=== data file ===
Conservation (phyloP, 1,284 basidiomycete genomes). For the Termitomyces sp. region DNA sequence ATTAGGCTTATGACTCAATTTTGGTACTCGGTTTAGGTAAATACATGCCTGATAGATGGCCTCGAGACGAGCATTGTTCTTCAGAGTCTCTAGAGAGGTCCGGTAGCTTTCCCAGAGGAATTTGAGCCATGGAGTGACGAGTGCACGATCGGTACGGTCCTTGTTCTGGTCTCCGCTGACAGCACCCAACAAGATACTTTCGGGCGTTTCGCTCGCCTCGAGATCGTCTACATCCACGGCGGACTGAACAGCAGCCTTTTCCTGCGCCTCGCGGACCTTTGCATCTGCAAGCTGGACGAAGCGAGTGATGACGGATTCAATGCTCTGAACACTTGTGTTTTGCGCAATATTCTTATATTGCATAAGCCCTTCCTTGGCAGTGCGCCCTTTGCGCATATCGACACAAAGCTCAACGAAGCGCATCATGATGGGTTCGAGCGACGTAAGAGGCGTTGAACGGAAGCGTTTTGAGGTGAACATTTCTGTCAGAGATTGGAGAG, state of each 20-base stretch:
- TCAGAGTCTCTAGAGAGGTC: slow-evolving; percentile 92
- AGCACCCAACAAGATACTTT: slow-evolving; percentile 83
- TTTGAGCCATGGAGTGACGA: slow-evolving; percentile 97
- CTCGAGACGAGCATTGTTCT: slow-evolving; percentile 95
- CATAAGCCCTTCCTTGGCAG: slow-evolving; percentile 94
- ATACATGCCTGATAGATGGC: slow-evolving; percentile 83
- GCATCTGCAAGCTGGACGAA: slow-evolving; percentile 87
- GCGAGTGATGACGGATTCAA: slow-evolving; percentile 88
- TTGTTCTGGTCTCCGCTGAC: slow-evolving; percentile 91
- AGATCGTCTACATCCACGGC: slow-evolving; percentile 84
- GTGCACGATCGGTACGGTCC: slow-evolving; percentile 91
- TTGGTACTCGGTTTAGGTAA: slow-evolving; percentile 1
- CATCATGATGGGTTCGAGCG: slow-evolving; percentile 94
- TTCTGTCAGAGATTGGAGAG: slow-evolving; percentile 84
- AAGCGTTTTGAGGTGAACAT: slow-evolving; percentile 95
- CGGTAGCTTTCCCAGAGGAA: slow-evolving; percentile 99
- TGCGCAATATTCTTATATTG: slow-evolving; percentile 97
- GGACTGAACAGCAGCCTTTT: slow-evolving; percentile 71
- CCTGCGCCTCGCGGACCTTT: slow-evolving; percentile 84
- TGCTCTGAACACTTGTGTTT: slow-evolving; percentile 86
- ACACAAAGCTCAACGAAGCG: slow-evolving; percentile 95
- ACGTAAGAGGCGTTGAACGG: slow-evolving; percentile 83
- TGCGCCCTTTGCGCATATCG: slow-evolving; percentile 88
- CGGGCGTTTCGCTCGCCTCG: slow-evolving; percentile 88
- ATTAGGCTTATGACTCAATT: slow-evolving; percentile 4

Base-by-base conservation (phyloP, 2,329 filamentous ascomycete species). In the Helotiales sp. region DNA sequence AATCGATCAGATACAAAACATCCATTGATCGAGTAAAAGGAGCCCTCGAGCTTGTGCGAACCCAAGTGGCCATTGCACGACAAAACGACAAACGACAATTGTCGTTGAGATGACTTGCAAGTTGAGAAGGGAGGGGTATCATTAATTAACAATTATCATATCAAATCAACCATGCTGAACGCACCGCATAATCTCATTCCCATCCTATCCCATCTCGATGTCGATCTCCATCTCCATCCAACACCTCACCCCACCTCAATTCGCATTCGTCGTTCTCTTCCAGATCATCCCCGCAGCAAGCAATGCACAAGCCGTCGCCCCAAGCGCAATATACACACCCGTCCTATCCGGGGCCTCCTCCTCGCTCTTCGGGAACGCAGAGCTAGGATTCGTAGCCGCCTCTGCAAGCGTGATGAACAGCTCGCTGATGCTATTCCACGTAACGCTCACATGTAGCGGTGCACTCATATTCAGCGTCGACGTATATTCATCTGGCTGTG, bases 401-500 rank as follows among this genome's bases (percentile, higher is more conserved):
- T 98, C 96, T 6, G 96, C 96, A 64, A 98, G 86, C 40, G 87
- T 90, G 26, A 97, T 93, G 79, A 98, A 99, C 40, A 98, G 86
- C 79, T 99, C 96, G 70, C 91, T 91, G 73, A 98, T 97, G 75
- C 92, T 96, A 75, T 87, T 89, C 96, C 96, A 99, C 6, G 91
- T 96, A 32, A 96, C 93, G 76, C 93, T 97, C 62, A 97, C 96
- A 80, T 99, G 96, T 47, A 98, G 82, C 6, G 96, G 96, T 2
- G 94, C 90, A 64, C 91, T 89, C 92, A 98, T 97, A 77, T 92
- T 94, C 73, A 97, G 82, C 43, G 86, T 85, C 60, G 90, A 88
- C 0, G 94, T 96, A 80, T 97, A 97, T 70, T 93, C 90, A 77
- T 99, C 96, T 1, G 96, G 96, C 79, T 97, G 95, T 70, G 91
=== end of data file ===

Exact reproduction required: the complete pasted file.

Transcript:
Conservation (phyloP, 1,284 basidiomycete genomes). For the Termitomyces sp. region DNA sequence ATTAGGCTTATGACTCAATTTTGGTACTCGGTTTAGGTAAATACATGCCTGATAGATGGCCTCGAGACGAGCATTGTTCTTCAGAGTCTCTAGAGAGGTCCGGTAGCTTTCCCAGAGGAATTTGAGCCATGGAGTGACGAGTGCACGATCGGTACGGTCCTTGTTCTGGTCTCCGCTGACAGCACCCAACAAGATACTTTCGGGCGTTTCGCTCGCCTCGAGATCGTCTACATCCACGGCGGACTGAACAGCAGCCTTTTCCTGCGCCTCGCGGACCTTTGCATCTGCAAGCTGGACGAAGCGAGTGATGACGGATTCAATGCTCTGAACACTTGTGTTTTGCGCAATATTCTTATATTGCATAAGCCCTTCCTTGGCAGTGCGCCCTTTGCGCATATCGACACAAAGCTCAACGAAGCGCATCATGATGGGTTCGAGCGACGTAAGAGGCGTTGAACGGAAGCGTTTTGAGGTGAACATTTCTGTCAGAGATTGGAGAG, state of each 20-base stretch:
- TCAGAGTCTCTAGAGAGGTC: slow-evolving; percentile 92
- AGCACCCAACAAGATACTTT: slow-evolving; percentile 83
- TTTGAGCCATGGAGTGACGA: slow-evolving; percentile 97
- CTCGAGACGAGCATTGTTCT: slow-evolving; percentile 95
- CATAAGCCCTTCCTTGGCAG: slow-evolving; percentile 94
- ATACATGCCTGATAGATGGC: slow-evolving; percentile 83
- GCATCTGCAAGCTGGACGAA: slow-evolving; percentile 87
- GCGAGTGATGACGGATTCAA: slow-evolving; percentile 88
- TTGTTCTGGTCTCCGCTGAC: slow-evolving; percentile 91
- AGATCGTCTACATCCACGGC: slow-evolving; percentile 84
- GTGCACGATCGGTACGGTCC: slow-evolving; percentile 91
- TTGGTACTCGGTTTAGGTAA: slow-evolving; percentile 1
- CATCATGATGGGTTCGAGCG: slow-evolving; percentile 94
- TTCTGTCAGAGATTGGAGAG: slow-evolving; percentile 84
- AAGCGTTTTGAGGTGAACAT: slow-evolving; percentile 95
- CGGTAGCTTTCCCAGAGGAA: slow-evolving; percentile 99
- TGCGCAATATTCTTATATTG: slow-evolving; percentile 97
- GGACTGAACAGCAGCCTTTT: slow-evolving; percentile 71
- CCTGCGCCTCGCGGACCTTT: slow-evolving; percentile 84
- TGCTCTGAACACTTGTGTTT: slow-evolving; percentile 86
- ACACAAAGCTCAACGAAGCG: slow-evolving; percentile 95
- ACGTAAGAGGCGTTGAACGG: slow-evolving; percentile 83
- TGCGCCCTTTGCGCATATCG: slow-evolving; percentile 88
- CGGGCGTTTCGCTCGCCTCG: slow-evolving; percentile 88
- ATTAGGCTTATGACTCAATT: slow-evolving; percentile 4

Base-by-base conservation (phyloP, 2,329 filamentous ascomycete species). In the Helotiales sp. region DNA sequence AATCGATCAGATACAAAACATCCATTGATCGAGTAAAAGGAGCCCTCGAGCTTGTGCGAACCCAAGTGGCCATTGCACGACAAAACGACAAACGACAATTGTCGTTGAGATGACTTGCAAGTTGAGAAGGGAGGGGTATCATTAATTAACAATTATCATATCAAATCAACCATGCTGAACGCACCGCATAATCTCATTCCCATCCTATCCCATCTCGATGTCGATCTCCATCTCCATCCAACACCTCACCCCACCTCAATTCGCATTCGTCGTTCTCTTCCAGATCATCCCCGCAGCAAGCAATGCACAAGCCGTCGCCCCAAGCGCAATATACACACCCGTCCTATCCGGGGCCTCCTCCTCGCTCTTCGGGAACGCAGAGCTAGGATTCGTAGCCGCCTCTGCAAGCGTGATGAACAGCTCGCTGATGCTATTCCACGTAACGCTCACATGTAGCGGTGCACTCATATTCAGCGTCGACGTATATTCATCTGGCTGTG, bases 401-500 rank as follows among this genome's bases (percentile, higher is more conserved):
- T 98, C 96, T 6, G 96, C 96, A 64, A 98, G 86, C 40, G 87
- T 90, G 26, A 97, T 93, G 79, A 98, A 99, C 40, A 98, G 86
- C 79, T 99, C 96, G 70, C 91, T 91, G 73, A 98, T 97, G 75
- C 92, T 96, A 75, T 87, T 89, C 96, C 96, A 99, C 6, G 91
- T 96, A 32, A 96, C 93, G 76, C 93, T 97, C 62, A 97, C 96
- A 80, T 99, G 96, T 47, A 98, G 82, C 6, G 96, G 96, T 2
- G 94, C 90, A 64, C 91, T 89, C 92, A 98, T 97, A 77, T 92
- T 94, C 73, A 97, G 82, C 43, G 86, T 85, C 60, G 90, A 88
- C 0, G 94, T 96, A 80, T 97, A 97, T 70, T 93, C 90, A 77
- T 99, C 96, T 1, G 96, G 96, C 79, T 97, G 95, T 70, G 91